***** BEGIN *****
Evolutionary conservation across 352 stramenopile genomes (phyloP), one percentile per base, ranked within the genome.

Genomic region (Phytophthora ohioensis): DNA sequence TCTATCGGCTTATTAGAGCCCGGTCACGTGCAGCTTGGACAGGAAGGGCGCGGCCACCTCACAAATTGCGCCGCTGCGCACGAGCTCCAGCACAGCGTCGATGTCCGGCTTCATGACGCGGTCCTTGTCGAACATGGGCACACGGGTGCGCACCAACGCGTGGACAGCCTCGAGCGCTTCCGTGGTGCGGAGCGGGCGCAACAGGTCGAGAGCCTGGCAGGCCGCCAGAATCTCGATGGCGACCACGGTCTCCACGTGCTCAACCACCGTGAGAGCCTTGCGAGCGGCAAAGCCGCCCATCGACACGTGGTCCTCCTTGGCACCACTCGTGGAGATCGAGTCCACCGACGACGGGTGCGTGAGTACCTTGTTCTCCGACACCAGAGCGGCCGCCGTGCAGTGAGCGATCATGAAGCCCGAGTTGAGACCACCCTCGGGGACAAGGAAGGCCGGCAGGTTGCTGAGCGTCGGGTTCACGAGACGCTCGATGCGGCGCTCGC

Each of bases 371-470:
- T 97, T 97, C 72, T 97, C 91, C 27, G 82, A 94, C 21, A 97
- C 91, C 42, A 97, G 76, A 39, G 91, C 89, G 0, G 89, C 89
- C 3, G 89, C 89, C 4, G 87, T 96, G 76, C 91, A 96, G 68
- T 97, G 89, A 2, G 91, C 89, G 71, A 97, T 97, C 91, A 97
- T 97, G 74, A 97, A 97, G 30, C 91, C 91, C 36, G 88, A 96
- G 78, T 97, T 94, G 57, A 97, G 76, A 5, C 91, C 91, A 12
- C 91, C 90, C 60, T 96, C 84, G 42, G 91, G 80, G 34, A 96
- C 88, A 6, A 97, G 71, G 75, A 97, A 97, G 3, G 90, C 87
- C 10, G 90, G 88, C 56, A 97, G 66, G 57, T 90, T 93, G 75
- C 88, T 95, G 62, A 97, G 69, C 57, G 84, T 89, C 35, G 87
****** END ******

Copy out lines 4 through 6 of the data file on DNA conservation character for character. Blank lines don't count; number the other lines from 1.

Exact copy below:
- T 97, T 97, C 72, T 97, C 91, C 27, G 82, A 94, C 21, A 97
- C 91, C 42, A 97, G 76, A 39, G 91, C 89, G 0, G 89, C 89
- C 3, G 89, C 89, C 4, G 87, T 96, G 76, C 91, A 96, G 68